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Affordable health insurance still a challenge for small-business owners

Small-business owners had several things to be thankful for in 2007.

For example, they're grateful that Congress didn't pass the Employee Free Choice Act, which would have gutted employees' right to a secret ballot when choosing whether or not they want to join a union.

They're also grateful that when Congress voted to increase the minimum wage, legislators included tax incentives to ease the pain of the cost increases and enable entrepreneurs to preserve jobs.

But the one thing small-business owners are most grateful for is the opportunity to live and work in a free-enterprise system that allows them to grow their businesses. Despite the gloomy economic headlines you may have read, 2007 was a good year for small businesses.

The latest reports on private-sector employment showed that small businesses created 113,000 new jobs in the month of October. More than half of those jobs63,000were created in businesses with less than 50 employees. What's more, the increase to 113,000 new jobs was a marked improvement over the average of 43,000 jobs created the previous three months. While all this growth was happening, large employers cut a net of 7,000 jobs.

Small businesses truly are this country's economic engine. And we want to keep our financial environment favorable for entrepreneurial growth.

For that dream to remain true, small-business owners must have their number one wish granted: affordable health insurance.

We continue to hear from entrepreneurs about the difficulties they have finding health plans that they can affordfor themselves, as well as their employees. In this highly competitive market for qualified workers, health plans are an important benefit offering for owners seeking to fill all those jobs they're creating.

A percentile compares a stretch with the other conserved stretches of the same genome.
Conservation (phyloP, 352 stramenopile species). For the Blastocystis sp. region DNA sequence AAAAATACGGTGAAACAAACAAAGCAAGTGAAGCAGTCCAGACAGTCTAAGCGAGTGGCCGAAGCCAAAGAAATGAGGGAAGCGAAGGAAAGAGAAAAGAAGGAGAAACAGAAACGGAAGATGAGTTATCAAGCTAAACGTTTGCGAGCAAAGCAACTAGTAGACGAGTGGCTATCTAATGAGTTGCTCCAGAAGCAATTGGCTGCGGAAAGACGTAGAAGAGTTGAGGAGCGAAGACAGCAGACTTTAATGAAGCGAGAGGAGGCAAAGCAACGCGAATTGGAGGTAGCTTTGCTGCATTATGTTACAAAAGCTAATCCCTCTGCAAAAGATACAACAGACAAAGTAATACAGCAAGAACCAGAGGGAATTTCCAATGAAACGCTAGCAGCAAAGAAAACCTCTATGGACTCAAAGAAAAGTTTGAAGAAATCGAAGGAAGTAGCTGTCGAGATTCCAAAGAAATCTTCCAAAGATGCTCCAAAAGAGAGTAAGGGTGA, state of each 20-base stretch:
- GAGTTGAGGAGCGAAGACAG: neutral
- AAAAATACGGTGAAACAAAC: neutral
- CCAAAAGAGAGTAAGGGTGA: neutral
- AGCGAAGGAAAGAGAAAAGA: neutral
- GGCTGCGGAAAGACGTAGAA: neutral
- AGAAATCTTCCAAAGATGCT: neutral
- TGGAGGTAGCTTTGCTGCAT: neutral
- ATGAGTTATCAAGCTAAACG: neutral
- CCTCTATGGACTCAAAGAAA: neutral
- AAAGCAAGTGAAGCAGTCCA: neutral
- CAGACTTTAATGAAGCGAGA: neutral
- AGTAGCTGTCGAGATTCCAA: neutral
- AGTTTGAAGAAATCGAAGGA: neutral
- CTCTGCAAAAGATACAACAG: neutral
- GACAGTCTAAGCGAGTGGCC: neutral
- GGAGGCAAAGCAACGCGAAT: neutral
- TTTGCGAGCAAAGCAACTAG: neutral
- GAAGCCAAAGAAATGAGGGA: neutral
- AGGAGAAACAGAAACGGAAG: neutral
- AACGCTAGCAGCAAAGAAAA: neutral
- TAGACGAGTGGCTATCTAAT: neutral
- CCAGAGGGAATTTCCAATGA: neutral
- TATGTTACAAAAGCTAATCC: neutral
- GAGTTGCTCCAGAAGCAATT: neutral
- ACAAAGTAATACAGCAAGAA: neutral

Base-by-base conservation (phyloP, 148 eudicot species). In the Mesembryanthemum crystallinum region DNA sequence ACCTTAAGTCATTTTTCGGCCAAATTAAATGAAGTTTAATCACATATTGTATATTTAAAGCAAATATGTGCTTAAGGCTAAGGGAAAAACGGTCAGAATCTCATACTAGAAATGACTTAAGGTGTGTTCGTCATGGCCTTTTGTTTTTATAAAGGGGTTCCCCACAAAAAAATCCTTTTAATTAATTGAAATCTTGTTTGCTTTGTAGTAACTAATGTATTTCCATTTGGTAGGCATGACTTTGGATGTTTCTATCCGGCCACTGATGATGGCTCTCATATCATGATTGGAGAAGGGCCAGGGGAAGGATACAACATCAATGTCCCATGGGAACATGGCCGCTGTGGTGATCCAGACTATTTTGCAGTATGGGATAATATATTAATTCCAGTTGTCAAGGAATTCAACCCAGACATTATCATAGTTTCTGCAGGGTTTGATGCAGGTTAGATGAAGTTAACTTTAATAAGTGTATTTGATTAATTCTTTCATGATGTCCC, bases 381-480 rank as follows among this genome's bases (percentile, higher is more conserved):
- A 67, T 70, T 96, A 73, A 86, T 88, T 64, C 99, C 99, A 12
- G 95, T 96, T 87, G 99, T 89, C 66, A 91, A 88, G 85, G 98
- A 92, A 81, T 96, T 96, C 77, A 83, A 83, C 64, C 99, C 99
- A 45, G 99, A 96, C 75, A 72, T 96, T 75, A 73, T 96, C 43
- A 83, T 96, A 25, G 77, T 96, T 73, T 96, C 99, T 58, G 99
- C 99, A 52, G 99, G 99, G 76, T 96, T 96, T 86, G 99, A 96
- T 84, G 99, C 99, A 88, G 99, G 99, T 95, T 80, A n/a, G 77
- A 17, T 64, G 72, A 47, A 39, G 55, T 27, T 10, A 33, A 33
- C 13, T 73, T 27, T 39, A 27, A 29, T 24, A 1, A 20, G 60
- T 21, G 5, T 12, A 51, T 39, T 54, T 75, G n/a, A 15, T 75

Yet the problem just keeps getting worse. According to the annual National Survey of Employer-Sponsored Health Plans, conducted by national consulting firm Mercer, total health benefit costs for all businesses rose by 6.1 percent in 2007. That's more than twice the rate of inflation, and small businesses report even higher rates of increases into the double-digits.

Health costs to business owners now average $7,983 per employee, clearly outpacing wages and other expenses, cutting into business' ability to make investments for future job growth. There are further consequences as well. Small employers continue to drop their health insurance plans. Just 61 percent of employers with fewer than 200 employees offered health coverage in 2007, down from 63 percent last year and 66 percent five years ago. That means more employees and their dependents are part of the growing number of uninsured Americans.

We simply must find both the means and the political will to address this issue, or we risk falling into a stagnant economy. If we're going to turn desire into reality, we'll need policymakers who are committed to hard work, creative thinking, open minds and above all, a spirit of cooperation.

- Todd Stottlemyer is president and CEO of the National Federation of Independent Business in Washington, D.C.

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